Davy says one of the great misconceptions about Ireland is that it is a wealthy country. The broker says Ireland relentlessly climbed the income per capita table year after year from 1994 on, but it has slipped back below mid-division in the euro area following a savage recession. Yet it was never wealthy: those years of high income were largely wasted.
Davy chief economist, Rossa White, says GNP (gross national product - - a measure which adjusts for the impact of multinationals on Irish economic output data and is therefore a better yardstick than GDP: gross domestic product) per capita is an income measure, but measures of wealth are more difficult to grasp. Probably the best way to compare the wealth of countries is to look at the capital stock. He says years of high income can be turned into physical wealth if invested properly and takes three small nations as an example: Belgium, Finland and Ireland. The three are closely matched in the euro-area income per capita table, albeit that Ireland slipped behind in 2009. But no Irish resident who has visited Belgium or Finland would have the audacity to claim that this country is wealthier. Transport infrastructure is vastly superior in those countries, as is the telecommunications network, and public services are delivered from higher-spec schools and hospitals.
Rossa White says the Irish Central Statistics Office recently added a valuable new release to its database entitled: 'Estimates of the Capital Stock of Fixed Assets'. It is finally possible to quantify Ireland's stock of wealth and where capital is allocated. Unfortunately, capital was not allocated well from 2000 onwards. He says on the face of it, Ireland's capital stock soared from 2000 onwards. In the eight years to 2008, the net capital stock of the state had more than doubled from €222bn to €477bn. But, as we know only too well, too much of it went into that unproductive asset: housing. The net capital stock of dwellings jumped from €118bn to €302.5bn, an increase of 156%. Ex-housing, the productive capital stock rose by only €70bn to €174.4bn. He says it is remarkable to think that in 2000, the unproductive capital stock exceeded the productive stock by €14bn. By 2008, that gap was a whopping €118bn!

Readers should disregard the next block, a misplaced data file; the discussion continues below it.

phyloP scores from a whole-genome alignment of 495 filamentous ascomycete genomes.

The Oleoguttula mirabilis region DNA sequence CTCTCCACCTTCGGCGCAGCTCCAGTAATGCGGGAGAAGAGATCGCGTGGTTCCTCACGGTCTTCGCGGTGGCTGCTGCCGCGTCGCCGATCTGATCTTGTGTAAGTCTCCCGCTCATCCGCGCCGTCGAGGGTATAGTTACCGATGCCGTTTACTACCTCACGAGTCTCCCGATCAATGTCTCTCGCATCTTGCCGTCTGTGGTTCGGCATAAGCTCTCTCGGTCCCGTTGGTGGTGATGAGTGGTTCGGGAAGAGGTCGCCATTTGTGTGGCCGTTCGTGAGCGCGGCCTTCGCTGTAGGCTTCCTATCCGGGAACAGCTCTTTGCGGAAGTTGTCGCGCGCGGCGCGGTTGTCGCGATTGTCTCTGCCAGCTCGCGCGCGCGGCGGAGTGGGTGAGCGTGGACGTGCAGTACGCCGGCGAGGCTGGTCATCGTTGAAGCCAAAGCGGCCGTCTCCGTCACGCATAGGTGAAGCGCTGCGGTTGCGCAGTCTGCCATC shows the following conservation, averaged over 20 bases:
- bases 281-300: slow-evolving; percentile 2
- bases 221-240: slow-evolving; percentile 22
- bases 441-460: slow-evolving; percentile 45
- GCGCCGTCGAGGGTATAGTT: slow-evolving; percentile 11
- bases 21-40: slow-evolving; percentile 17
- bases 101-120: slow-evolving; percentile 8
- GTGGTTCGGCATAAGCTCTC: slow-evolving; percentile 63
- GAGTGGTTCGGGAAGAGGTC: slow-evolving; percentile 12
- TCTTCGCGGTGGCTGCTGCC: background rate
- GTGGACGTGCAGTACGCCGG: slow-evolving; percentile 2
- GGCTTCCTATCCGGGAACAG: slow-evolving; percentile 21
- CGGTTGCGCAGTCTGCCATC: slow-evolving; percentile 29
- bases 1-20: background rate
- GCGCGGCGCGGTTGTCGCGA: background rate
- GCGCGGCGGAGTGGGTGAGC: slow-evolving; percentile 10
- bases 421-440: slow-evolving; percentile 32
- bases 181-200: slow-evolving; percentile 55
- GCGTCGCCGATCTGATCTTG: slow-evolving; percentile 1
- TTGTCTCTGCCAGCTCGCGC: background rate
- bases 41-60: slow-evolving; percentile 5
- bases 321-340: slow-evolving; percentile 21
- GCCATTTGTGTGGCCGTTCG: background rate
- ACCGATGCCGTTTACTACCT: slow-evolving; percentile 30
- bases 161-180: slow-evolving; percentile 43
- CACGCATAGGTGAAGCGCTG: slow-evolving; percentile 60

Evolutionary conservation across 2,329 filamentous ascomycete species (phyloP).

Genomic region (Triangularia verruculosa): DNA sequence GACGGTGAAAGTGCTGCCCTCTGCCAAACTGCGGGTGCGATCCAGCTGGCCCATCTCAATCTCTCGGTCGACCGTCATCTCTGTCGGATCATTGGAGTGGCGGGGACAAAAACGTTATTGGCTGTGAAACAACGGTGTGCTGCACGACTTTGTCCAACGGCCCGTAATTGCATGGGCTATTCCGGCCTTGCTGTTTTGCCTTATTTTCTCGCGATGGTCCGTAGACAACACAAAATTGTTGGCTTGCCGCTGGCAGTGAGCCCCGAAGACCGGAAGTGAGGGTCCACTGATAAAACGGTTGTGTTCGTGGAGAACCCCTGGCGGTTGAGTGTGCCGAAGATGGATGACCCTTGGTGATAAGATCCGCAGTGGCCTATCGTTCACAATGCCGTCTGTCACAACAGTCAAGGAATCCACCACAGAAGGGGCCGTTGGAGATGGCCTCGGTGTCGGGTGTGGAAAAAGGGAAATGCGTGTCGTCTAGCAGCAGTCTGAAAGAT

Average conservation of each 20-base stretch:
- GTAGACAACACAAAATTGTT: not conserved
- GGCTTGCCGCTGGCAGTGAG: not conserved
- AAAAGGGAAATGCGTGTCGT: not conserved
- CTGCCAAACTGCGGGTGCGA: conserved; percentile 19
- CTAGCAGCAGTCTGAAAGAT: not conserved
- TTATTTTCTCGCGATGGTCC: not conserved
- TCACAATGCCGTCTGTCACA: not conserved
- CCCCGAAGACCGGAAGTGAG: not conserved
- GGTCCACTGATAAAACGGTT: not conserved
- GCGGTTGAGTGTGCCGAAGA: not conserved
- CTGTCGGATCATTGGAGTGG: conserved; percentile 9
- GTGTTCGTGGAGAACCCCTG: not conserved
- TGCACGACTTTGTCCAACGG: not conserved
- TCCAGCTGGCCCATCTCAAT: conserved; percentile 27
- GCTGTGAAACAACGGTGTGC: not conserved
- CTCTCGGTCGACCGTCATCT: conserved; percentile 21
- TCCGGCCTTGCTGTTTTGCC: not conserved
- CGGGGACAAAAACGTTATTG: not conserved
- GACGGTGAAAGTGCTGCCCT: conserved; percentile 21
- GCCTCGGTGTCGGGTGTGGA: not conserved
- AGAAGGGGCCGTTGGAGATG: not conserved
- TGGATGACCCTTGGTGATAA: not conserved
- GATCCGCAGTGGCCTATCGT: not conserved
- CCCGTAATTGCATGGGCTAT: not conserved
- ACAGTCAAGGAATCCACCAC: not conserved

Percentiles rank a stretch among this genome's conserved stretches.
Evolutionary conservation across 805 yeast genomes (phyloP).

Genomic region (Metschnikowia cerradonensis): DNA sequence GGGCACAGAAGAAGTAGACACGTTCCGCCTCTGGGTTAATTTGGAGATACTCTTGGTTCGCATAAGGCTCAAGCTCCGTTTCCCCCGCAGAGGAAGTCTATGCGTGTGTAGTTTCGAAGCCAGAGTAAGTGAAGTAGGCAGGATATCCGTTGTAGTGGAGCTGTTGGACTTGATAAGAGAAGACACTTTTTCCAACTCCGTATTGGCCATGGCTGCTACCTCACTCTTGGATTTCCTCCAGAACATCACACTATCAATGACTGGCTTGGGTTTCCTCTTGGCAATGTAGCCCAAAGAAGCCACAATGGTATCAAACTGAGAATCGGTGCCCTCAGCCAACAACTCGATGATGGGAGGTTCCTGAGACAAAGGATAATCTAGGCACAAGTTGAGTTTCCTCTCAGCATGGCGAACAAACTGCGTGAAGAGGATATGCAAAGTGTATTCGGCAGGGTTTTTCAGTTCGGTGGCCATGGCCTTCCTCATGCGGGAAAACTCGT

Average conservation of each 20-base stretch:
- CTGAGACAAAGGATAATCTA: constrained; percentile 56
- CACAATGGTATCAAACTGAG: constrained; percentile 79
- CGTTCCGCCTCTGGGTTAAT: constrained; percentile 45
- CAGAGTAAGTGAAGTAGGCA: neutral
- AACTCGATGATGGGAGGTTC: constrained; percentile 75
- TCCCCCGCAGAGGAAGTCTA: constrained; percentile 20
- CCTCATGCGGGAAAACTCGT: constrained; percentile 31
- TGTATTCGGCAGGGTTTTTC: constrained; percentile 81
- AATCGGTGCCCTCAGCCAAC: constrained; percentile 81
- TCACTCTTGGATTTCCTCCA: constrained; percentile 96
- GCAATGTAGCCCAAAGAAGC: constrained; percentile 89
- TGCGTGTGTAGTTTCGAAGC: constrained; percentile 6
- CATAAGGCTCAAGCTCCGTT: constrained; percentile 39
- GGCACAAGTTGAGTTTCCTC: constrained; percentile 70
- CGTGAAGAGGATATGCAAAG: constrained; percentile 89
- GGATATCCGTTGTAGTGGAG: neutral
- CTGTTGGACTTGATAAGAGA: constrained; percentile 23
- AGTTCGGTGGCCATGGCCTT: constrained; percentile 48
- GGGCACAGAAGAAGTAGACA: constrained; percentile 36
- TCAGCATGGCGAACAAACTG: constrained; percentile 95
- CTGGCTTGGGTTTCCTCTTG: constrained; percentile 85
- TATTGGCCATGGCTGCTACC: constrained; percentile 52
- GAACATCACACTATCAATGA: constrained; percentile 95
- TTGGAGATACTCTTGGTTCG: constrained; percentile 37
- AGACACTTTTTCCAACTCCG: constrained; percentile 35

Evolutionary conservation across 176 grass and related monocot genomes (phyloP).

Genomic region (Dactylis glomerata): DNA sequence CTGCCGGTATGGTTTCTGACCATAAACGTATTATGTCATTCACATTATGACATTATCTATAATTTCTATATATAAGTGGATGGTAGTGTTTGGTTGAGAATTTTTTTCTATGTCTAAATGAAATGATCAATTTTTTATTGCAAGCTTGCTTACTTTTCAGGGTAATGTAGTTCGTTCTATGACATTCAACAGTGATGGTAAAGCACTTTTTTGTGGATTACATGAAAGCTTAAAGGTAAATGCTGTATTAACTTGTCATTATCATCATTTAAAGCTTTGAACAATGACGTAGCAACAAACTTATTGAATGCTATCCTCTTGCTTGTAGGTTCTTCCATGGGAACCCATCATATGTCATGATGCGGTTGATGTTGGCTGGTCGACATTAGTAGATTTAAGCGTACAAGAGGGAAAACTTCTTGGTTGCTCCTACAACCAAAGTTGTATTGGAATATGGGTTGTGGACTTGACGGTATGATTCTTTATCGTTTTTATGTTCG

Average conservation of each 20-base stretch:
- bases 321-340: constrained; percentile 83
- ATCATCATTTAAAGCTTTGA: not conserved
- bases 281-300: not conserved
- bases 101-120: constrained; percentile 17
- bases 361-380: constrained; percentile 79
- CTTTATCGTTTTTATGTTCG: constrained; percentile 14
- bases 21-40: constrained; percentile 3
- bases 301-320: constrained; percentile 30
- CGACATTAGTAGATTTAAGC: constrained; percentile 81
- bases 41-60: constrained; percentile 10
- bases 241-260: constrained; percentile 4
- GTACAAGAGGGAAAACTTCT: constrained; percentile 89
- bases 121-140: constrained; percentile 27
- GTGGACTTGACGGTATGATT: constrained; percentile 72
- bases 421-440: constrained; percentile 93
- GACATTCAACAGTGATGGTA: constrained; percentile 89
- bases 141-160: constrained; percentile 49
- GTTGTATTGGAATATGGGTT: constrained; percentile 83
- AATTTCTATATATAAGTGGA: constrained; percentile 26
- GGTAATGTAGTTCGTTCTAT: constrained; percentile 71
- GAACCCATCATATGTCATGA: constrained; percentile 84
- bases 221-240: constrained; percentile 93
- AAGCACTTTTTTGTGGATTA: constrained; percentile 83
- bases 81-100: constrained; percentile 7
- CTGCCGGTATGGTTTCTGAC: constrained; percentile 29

The economist says the story doesn't end there. He says note again that in cash terms, the productive capital stock increased by €70bn or two-thirds in eight years to 2008. But another chunk of that net investment, roughly €20bn, was in the import-intensive area of retail, transportation and storage (most of this accounted for by structures). Of course, given the collapse in consumer spending (which is now back to 2005 levels) spare capacity in that area of the economy is abundant. It is also mainly foreign-owned and not technologically advanced – not an area into which we should have been channelling a significant proportion of our high income from 2000-2008.
He says upgrading of road infrastructure is greatest triumph, but investment by private sector in 'core' productive stock pitiful
White says perhaps the greatest legacy of the bubble period of 2000-2008 is our road infrastructure. The value of our roads leaped from €13bn to €27.5bn. That accounted for almost 30% of the increase in our 'core' productive capital stock (i.e. capital stock excluding dwellings, retail and transportation/storage). The reduction in journey times and greater certainty of planning have helped to significantly boost output per capita across the economy.